I also remember being sent away. They told me that it wouldn’t be long; that I would love being with my Aunts Debbie and Jill; that they would mail me (*letters) all the time, come see me soon, and would miss me terribly. (Editors note: I was about 3 years old when I was ‘sent away.’) Apparently, I got sick a lot, and if I got Bobby sick while he was receiving treatments, he could die.
Now it’s ten years ago. Bobby is cancer free. He is very thin, a little unsteady when he walks, his eyes just a tad crossed and his vocabulary severely limited, but he is living, breathing, and laughing again.
Now it’s a few years ago. We find out, after weeks of funny, episodic behavior that Bobby has epilepsy. This means that he will have to take even more medications than before. It will take some adjustment, but between my mom and grandma, Bobby will be taken care of. Yes, he will be taken care of, my mom and grandma can support each other, and I will just keep to myself.
Looking back, it’s last year. We’re in the hospital with Bobby. It’s about 12:00 in the morning and we’re waiting for the doctor to come in. Bobby’s shunt has been malfunctioning and he’s been falling over (because of it). He’s lying in the hospital bed quietly now, thumbing his fingers, a serious look on his face. But he’s not scared. Bobby tells everyone that he loves hospitals; they are like home to him, he says. A nurse who had been giving him a shot once asked if it was hurting him. “No,” he told the person, “I like it.” The man or woman probably thought that he was being sarcastic, but I know Bobby. He meant it.
So now he’s sitting there. I’m listening to music and trying to fall asleep. A female patient in the same room as us (we’re separated only by a curtain) has some sort of a stomach ailment. We can hear her moaning. Her son is sitting in the room with her, then pacing at times, talking on his cell phone. We are released late that night, after the doctor comes in saying that Bobby is fine. We drive home, turn off all the lights, and I fall into bed, exhausted and numb.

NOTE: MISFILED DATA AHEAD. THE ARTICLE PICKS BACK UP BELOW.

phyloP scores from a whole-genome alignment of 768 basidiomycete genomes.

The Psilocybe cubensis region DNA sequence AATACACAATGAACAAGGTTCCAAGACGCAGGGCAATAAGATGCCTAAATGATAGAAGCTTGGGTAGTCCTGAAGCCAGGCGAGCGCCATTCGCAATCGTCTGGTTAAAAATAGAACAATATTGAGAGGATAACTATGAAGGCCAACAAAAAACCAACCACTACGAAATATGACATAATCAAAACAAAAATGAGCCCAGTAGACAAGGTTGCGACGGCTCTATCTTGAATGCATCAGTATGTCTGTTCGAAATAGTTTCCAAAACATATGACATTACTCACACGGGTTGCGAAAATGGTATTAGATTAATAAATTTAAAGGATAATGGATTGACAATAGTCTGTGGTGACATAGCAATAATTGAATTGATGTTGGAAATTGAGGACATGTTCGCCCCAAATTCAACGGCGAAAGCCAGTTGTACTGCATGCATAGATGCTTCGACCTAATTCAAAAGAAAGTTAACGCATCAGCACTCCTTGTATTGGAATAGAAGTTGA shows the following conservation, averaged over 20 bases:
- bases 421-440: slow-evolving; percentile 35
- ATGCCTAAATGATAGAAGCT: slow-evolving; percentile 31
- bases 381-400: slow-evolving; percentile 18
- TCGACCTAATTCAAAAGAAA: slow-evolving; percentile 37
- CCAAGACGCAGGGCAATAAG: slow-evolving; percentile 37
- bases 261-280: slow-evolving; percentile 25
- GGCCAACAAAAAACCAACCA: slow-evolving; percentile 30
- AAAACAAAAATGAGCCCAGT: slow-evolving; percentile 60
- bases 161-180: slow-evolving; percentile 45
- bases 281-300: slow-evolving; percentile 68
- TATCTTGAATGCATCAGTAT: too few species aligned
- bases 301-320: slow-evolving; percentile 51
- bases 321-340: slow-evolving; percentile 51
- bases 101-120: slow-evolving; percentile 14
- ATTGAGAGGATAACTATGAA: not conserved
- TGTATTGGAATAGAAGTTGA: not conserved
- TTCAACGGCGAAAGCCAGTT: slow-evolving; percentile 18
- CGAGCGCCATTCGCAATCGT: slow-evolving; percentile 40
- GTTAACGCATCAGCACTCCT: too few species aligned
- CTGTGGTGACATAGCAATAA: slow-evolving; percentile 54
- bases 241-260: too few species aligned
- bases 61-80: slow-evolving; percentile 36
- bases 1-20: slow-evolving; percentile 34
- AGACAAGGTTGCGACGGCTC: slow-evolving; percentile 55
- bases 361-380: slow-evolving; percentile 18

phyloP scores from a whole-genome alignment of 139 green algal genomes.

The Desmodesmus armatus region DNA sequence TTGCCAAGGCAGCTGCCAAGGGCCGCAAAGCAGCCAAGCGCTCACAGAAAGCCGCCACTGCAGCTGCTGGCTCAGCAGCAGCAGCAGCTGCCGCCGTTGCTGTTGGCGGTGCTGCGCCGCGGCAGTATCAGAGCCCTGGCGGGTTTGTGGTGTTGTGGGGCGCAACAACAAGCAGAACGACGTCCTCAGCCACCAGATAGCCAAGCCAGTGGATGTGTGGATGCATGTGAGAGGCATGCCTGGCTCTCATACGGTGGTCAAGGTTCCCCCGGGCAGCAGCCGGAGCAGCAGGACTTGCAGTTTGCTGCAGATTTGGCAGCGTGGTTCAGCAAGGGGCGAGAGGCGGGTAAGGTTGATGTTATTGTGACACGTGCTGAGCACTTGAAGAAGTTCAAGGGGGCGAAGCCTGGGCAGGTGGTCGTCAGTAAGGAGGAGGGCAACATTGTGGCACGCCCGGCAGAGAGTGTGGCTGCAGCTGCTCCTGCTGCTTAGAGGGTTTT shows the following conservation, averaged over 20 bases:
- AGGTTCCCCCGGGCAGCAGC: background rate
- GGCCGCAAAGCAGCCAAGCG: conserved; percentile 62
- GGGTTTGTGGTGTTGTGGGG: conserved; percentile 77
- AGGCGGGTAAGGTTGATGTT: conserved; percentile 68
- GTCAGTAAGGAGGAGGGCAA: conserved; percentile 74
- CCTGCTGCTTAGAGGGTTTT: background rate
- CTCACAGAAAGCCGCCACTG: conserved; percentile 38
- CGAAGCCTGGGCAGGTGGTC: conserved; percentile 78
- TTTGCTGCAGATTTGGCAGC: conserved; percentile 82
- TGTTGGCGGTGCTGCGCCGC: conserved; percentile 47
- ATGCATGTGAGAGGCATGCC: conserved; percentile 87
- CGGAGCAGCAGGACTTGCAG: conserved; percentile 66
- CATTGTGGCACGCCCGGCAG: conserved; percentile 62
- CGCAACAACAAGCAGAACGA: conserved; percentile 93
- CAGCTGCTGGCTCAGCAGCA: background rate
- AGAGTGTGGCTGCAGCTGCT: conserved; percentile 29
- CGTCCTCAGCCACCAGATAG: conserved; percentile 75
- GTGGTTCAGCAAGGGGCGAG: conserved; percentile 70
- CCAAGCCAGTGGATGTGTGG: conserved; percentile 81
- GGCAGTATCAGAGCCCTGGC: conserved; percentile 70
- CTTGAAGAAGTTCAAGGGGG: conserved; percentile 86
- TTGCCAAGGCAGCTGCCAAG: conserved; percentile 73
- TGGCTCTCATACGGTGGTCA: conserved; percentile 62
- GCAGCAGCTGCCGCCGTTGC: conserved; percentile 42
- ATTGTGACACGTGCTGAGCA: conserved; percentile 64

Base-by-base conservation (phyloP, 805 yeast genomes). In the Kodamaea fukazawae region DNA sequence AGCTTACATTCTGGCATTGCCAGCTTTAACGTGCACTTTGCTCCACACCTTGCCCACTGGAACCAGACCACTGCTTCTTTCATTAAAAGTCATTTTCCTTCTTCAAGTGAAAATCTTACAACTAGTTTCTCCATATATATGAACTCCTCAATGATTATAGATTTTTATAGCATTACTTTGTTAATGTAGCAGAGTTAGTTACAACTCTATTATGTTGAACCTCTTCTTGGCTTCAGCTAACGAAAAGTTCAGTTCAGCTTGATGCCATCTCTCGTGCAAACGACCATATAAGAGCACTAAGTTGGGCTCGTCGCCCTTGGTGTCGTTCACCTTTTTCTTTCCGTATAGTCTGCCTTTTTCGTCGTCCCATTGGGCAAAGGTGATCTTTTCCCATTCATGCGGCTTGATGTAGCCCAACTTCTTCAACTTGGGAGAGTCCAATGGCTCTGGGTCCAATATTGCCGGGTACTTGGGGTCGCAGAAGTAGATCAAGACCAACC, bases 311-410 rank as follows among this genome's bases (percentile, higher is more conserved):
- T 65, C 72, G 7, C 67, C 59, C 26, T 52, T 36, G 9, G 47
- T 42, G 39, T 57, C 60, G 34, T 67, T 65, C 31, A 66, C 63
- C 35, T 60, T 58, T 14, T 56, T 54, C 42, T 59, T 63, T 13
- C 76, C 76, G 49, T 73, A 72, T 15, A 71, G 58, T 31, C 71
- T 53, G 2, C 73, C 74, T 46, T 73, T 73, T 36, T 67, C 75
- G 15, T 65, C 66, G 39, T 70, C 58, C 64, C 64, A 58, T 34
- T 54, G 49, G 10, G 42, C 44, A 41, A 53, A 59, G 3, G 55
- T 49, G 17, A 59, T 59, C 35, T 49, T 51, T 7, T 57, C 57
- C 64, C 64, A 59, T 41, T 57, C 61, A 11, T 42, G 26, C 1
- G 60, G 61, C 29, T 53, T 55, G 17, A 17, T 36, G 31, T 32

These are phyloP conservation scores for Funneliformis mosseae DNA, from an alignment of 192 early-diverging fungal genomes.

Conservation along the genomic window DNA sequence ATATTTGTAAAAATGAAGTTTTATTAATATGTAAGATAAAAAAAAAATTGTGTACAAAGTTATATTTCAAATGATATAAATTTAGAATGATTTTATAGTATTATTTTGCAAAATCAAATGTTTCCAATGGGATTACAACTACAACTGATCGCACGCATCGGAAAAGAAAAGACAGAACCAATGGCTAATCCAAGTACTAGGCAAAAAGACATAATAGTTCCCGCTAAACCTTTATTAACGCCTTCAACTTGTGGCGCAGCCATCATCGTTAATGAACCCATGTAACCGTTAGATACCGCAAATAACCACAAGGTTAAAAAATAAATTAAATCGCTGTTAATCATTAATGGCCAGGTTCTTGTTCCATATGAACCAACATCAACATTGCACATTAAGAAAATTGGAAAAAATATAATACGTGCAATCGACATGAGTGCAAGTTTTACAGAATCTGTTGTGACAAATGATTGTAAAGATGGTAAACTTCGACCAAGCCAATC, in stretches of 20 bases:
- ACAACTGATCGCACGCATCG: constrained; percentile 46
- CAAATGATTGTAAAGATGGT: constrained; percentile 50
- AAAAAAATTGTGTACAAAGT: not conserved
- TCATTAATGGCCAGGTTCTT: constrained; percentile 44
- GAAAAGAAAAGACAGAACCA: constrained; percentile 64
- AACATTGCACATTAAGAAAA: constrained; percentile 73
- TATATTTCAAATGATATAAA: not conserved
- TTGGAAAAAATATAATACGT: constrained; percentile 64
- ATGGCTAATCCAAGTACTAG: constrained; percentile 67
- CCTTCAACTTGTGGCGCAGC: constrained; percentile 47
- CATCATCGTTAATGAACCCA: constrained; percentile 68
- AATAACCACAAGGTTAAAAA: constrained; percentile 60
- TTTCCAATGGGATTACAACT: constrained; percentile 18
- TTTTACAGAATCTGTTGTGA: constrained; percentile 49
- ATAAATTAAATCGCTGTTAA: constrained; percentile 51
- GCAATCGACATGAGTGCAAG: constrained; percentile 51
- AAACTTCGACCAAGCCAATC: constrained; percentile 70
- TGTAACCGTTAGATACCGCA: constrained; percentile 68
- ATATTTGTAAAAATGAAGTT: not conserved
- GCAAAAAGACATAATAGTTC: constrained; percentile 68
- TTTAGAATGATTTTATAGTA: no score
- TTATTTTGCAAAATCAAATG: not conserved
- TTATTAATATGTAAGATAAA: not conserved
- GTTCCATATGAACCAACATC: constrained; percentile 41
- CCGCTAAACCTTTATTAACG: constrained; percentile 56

Now it’s today. Bobby is still trying to get off the floor. He has fall down seizures; they call them “grand mals.” He has to wear a helmet virtually all the time, since we don’t know when he is going to fall and wouldn’t want his shunt to get hurt. My mom is still trying to help him up; she seems at a loss to know what to do. I feel sorry for him. I feel sorry for her. I stand there and watch, thinking about the past – guessing at the future. It’s hard to look at him now. I can’t understand it, and it’s bewildering, but it seems that, until this moment, as I see him crawling on the floor like an infant, frustrated, embarrassed, crying, that I haven’t understood what life is really, actually like for him. It is hard. It is challenging. Only it wins. Every time he has fallen, every night he has spent in the hospital, it has won. It is winning now, beating him, hurting him, devastating him, exhausting him. Life is a bully. But I also realize something else: Bobby is strong. Bobby is the Florida palm tree that withstands each and every storm during hurricane season. Bobby is the last flower in bloom, the one that holds on to the cold and bitter end. Bobby is the branch that floats and does not sink. Bobby is strong. Bobby is brave. Bobby is resilient.
Bobby is an evergreen.
As a final editor’s note, I’ll mention that I read and typed all of this out very mechanically, operating in a manner that was as detached and robotic as possible, because it’s still impossible for me to really think of and remember Bobby in a personal kind of way without wanting to lose my fucking mind.
Brothers for life,